Here is how she looked before, in her full Victorian glory. I must tell you that some people liked her better this way. While I was doing a chalk painting display at our Old Things New Holiday Open House I had several people that looked at the before and after (there were two lamps) who thought this one was the after! They really liked it too! And that’s okay because they are two totally different styles. Not everyone is into ripped rag lamp shades!
As I sold my items to this young woman named Kari we talked about our mutual love of things French and things Shabby. In very short order I was to tell her my story of moving and she was to tell me her story of wanting to sell the furniture pieces she has been painting. We talked about the Queen Bee French Flea that I was a part of last year and I told her that I didn’t think they were going to be able to do it this year as they were still without a venue.
Now for the tutorial. Very simple. I had some old sheets that had become so soft with age (don’t you love the feel of sheets like that?) that they ended up with one long rip from a doggy claw. Very sad! So what do you do with old sheets? Make lampshades of course . . . or pretty rosettes, or ruffles for pillows, or just about anything the creative mind can imagine.
I tore strips which I draped over the top wire frame of the lamp . . .
Hmmm . . . I didn’t even notice when I snapped the picture but this one says “journey”, the very thing we’re about to embark on!
Simple pillows made from drop cloth fabric and adorned with ironed on graphics from The Graphics Fairy. This is actually two graphic prints, one superimposed upon the other, and I got the idea from Debbie at Confessions of a Plate Addict. She shares MANY great tutorials on her site!
Within a few days of our chance meeting, my young friend was able to connect with the woman in charge of the Queen Bee French Flea and has helped in procuring their next venue. I’m excited for her that she will be participating in her very first French Flea market, just like I did last year! I’ll most likely be moved cross country by the time the show comes this year, but maybe a few of the things I sold to my new friend will receive a new coat of paint and make it there without me!
A few days ago my young friend Kari sent me a photo from her iPhone of her first commissioned piece and it made me smile. She’ll also be back for some display pieces I have set aside for her in my garage.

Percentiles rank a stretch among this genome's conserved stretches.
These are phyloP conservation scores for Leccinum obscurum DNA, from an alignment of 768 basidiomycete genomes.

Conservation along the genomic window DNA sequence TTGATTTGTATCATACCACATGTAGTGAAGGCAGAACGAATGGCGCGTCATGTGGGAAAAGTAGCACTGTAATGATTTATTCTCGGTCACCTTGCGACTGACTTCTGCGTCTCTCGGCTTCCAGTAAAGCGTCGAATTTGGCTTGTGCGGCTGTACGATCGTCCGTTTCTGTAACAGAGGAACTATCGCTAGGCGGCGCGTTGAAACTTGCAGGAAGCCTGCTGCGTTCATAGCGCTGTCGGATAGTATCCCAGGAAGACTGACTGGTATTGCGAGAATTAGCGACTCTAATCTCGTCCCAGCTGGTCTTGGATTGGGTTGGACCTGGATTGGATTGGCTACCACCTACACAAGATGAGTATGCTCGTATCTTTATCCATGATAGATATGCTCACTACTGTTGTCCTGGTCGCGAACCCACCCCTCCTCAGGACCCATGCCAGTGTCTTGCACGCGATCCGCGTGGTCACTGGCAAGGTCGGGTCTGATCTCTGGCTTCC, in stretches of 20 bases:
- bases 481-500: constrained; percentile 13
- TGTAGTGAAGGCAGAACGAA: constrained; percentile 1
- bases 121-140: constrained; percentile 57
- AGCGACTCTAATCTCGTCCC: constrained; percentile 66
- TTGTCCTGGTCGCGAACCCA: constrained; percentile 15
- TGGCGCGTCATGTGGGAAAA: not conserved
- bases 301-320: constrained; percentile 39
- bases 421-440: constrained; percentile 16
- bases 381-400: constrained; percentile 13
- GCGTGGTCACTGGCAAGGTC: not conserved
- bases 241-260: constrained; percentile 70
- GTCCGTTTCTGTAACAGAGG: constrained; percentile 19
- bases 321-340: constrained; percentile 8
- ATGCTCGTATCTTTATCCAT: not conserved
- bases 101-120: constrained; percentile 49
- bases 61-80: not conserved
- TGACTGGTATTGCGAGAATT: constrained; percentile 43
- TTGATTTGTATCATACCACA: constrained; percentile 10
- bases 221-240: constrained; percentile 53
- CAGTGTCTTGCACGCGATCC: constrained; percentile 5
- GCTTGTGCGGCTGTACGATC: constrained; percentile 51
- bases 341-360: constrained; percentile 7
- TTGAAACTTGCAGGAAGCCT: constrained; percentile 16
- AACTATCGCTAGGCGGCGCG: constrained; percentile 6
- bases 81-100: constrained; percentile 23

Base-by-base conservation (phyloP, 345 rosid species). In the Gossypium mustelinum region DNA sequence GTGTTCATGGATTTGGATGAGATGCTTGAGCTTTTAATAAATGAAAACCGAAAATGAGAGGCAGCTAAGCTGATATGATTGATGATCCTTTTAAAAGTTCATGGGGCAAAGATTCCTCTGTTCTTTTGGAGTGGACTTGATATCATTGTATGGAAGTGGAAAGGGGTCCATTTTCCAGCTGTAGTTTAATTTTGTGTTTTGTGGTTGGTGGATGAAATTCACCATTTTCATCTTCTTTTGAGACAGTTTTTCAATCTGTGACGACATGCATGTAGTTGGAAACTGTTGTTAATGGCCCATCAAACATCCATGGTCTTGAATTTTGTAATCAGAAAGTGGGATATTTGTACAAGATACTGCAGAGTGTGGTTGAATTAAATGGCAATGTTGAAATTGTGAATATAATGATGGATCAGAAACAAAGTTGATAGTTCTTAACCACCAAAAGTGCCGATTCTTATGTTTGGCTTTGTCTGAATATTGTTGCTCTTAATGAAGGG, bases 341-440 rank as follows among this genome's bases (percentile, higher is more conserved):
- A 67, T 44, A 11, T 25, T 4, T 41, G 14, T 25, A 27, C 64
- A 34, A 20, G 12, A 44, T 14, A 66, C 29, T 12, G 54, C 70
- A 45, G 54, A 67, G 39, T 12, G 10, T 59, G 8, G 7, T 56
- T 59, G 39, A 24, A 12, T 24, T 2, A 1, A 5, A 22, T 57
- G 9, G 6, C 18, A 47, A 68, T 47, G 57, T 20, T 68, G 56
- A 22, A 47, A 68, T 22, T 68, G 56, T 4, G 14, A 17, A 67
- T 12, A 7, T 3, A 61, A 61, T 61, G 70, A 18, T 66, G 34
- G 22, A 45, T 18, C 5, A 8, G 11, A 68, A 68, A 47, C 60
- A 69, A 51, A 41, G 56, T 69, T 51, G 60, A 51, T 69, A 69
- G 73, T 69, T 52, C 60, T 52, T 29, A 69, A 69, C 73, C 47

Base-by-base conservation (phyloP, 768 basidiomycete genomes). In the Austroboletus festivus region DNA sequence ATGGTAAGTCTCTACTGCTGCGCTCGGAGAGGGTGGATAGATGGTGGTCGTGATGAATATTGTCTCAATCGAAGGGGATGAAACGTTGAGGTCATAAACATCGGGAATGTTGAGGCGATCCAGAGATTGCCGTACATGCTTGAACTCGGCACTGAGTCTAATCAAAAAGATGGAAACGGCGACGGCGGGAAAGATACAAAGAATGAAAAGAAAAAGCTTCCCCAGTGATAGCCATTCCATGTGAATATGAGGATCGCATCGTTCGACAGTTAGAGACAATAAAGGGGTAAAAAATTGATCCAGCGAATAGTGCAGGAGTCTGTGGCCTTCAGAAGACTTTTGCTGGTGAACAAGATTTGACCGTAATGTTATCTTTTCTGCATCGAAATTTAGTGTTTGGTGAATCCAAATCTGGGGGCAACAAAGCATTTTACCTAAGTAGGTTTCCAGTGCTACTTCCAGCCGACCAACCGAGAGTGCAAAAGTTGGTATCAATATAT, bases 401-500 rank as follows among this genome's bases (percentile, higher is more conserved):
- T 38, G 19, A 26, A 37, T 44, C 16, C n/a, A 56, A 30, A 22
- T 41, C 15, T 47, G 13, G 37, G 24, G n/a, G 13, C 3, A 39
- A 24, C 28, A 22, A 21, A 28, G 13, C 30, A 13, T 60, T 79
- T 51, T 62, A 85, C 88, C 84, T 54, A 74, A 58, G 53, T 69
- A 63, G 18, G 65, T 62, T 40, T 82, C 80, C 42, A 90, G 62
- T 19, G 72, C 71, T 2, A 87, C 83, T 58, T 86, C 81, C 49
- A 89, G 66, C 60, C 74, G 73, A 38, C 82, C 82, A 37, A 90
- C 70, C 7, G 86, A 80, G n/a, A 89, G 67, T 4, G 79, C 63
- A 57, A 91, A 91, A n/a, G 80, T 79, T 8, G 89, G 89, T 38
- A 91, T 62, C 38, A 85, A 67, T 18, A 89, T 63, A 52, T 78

It’s funny how things work out. When you wake up in the morning you never know whom you might meet that day or what role you might end up playing in each others lives.
P.S. I will be back with another post about my Budget Kitchen Remodel. I’m working on a list of the most important things you need to know about chalk painting kitchen cabinets.
It has been SO long since I’ve posted, what with graduations, family vacations, prepping my home to put on the market, etc., that I thought I’d better make this post a really BIG one! Are you ready for a lot of pictures?
I’m SO happy to finally share with you my Budget Kitchen Makeover! It’s been a long time in the making and I only just finished up the final details of the transformation. It’s funny, and kind of sad, that it took finding out that we’re going to move to motivate me to finally wrap things up. Is there anyone else out there who moves mountains to accomplish big projects, but leaves the little details undone? It’s a character defect of some sort, I’m sure!
This is my kitchen before we began tearing things up. We had already added the stainless steel fridge and dishwasher when the old black ones gave up the ghost. You can only imagine how much darker those two black boxes made this room feel.
As I’ve said before, my house isn’t large and my kitchen island is my only crafting space. Mr. OTN was bound and determined to provide me with a larger (and prettier) counter space to work on. Not to mention that he might just get a few more gourmet type meals out of me if my kitchen was a more appealing place to cook!